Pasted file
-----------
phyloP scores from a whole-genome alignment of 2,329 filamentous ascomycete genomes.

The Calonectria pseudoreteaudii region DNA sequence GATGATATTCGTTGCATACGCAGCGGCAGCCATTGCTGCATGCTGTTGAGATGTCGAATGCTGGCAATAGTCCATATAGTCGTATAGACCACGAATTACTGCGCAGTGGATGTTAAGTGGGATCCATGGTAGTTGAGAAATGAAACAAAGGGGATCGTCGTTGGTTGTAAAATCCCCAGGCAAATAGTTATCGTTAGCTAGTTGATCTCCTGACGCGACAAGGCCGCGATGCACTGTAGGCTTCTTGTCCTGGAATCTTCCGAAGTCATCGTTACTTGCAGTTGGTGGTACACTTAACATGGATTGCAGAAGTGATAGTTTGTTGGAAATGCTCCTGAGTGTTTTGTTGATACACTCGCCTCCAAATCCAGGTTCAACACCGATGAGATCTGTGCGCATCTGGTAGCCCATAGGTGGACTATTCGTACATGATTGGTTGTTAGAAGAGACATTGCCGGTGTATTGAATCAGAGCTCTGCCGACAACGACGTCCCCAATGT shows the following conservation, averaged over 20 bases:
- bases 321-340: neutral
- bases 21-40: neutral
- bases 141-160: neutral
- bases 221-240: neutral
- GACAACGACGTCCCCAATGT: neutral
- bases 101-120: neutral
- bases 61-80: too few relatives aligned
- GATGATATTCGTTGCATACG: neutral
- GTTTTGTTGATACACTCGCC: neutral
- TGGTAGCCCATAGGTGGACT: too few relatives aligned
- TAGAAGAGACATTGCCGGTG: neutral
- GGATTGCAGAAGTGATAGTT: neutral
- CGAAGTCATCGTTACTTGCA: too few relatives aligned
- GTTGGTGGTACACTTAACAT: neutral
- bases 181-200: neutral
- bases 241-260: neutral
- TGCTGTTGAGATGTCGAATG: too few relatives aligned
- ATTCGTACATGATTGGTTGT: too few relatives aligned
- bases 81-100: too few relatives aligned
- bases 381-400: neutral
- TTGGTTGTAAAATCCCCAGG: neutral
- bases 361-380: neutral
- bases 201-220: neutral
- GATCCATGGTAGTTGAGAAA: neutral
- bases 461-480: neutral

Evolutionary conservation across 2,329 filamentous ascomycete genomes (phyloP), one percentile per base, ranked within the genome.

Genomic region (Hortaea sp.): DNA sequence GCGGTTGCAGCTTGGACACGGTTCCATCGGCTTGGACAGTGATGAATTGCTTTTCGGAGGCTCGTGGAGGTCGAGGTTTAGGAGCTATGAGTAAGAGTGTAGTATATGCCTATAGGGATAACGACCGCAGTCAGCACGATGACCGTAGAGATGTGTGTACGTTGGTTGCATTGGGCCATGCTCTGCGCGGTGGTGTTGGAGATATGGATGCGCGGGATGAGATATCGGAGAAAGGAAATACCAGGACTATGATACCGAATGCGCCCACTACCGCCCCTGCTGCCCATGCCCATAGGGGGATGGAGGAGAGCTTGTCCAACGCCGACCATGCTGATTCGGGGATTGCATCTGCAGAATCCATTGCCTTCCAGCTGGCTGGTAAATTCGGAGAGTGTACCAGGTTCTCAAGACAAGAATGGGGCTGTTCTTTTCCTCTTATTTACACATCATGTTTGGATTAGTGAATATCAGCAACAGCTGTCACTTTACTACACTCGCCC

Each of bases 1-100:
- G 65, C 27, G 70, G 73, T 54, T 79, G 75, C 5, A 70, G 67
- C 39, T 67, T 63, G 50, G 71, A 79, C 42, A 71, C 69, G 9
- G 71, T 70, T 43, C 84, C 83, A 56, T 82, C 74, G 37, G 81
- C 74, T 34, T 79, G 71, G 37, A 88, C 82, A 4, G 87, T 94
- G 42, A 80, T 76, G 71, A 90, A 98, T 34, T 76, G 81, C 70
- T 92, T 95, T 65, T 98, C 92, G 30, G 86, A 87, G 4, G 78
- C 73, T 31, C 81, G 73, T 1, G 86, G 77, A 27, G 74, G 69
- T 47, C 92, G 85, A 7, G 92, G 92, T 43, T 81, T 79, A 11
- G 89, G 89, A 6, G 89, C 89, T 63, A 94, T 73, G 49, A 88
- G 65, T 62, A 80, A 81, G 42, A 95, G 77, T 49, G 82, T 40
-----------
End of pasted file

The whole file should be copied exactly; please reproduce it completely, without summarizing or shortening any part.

phyloP scores from a whole-genome alignment of 2,329 filamentous ascomycete genomes.

The Calonectria pseudoreteaudii region DNA sequence GATGATATTCGTTGCATACGCAGCGGCAGCCATTGCTGCATGCTGTTGAGATGTCGAATGCTGGCAATAGTCCATATAGTCGTATAGACCACGAATTACTGCGCAGTGGATGTTAAGTGGGATCCATGGTAGTTGAGAAATGAAACAAAGGGGATCGTCGTTGGTTGTAAAATCCCCAGGCAAATAGTTATCGTTAGCTAGTTGATCTCCTGACGCGACAAGGCCGCGATGCACTGTAGGCTTCTTGTCCTGGAATCTTCCGAAGTCATCGTTACTTGCAGTTGGTGGTACACTTAACATGGATTGCAGAAGTGATAGTTTGTTGGAAATGCTCCTGAGTGTTTTGTTGATACACTCGCCTCCAAATCCAGGTTCAACACCGATGAGATCTGTGCGCATCTGGTAGCCCATAGGTGGACTATTCGTACATGATTGGTTGTTAGAAGAGACATTGCCGGTGTATTGAATCAGAGCTCTGCCGACAACGACGTCCCCAATGT shows the following conservation, averaged over 20 bases:
- bases 321-340: neutral
- bases 21-40: neutral
- bases 141-160: neutral
- bases 221-240: neutral
- GACAACGACGTCCCCAATGT: neutral
- bases 101-120: neutral
- bases 61-80: too few relatives aligned
- GATGATATTCGTTGCATACG: neutral
- GTTTTGTTGATACACTCGCC: neutral
- TGGTAGCCCATAGGTGGACT: too few relatives aligned
- TAGAAGAGACATTGCCGGTG: neutral
- GGATTGCAGAAGTGATAGTT: neutral
- CGAAGTCATCGTTACTTGCA: too few relatives aligned
- GTTGGTGGTACACTTAACAT: neutral
- bases 181-200: neutral
- bases 241-260: neutral
- TGCTGTTGAGATGTCGAATG: too few relatives aligned
- ATTCGTACATGATTGGTTGT: too few relatives aligned
- bases 81-100: too few relatives aligned
- bases 381-400: neutral
- TTGGTTGTAAAATCCCCAGG: neutral
- bases 361-380: neutral
- bases 201-220: neutral
- GATCCATGGTAGTTGAGAAA: neutral
- bases 461-480: neutral

Evolutionary conservation across 2,329 filamentous ascomycete genomes (phyloP), one percentile per base, ranked within the genome.

Genomic region (Hortaea sp.): DNA sequence GCGGTTGCAGCTTGGACACGGTTCCATCGGCTTGGACAGTGATGAATTGCTTTTCGGAGGCTCGTGGAGGTCGAGGTTTAGGAGCTATGAGTAAGAGTGTAGTATATGCCTATAGGGATAACGACCGCAGTCAGCACGATGACCGTAGAGATGTGTGTACGTTGGTTGCATTGGGCCATGCTCTGCGCGGTGGTGTTGGAGATATGGATGCGCGGGATGAGATATCGGAGAAAGGAAATACCAGGACTATGATACCGAATGCGCCCACTACCGCCCCTGCTGCCCATGCCCATAGGGGGATGGAGGAGAGCTTGTCCAACGCCGACCATGCTGATTCGGGGATTGCATCTGCAGAATCCATTGCCTTCCAGCTGGCTGGTAAATTCGGAGAGTGTACCAGGTTCTCAAGACAAGAATGGGGCTGTTCTTTTCCTCTTATTTACACATCATGTTTGGATTAGTGAATATCAGCAACAGCTGTCACTTTACTACACTCGCCC

Each of bases 1-100:
- G 65, C 27, G 70, G 73, T 54, T 79, G 75, C 5, A 70, G 67
- C 39, T 67, T 63, G 50, G 71, A 79, C 42, A 71, C 69, G 9
- G 71, T 70, T 43, C 84, C 83, A 56, T 82, C 74, G 37, G 81
- C 74, T 34, T 79, G 71, G 37, A 88, C 82, A 4, G 87, T 94
- G 42, A 80, T 76, G 71, A 90, A 98, T 34, T 76, G 81, C 70
- T 92, T 95, T 65, T 98, C 92, G 30, G 86, A 87, G 4, G 78
- C 73, T 31, C 81, G 73, T 1, G 86, G 77, A 27, G 74, G 69
- T 47, C 92, G 85, A 7, G 92, G 92, T 43, T 81, T 79, A 11
- G 89, G 89, A 6, G 89, C 89, T 63, A 94, T 73, G 49, A 88
- G 65, T 62, A 80, A 81, G 42, A 95, G 77, T 49, G 82, T 40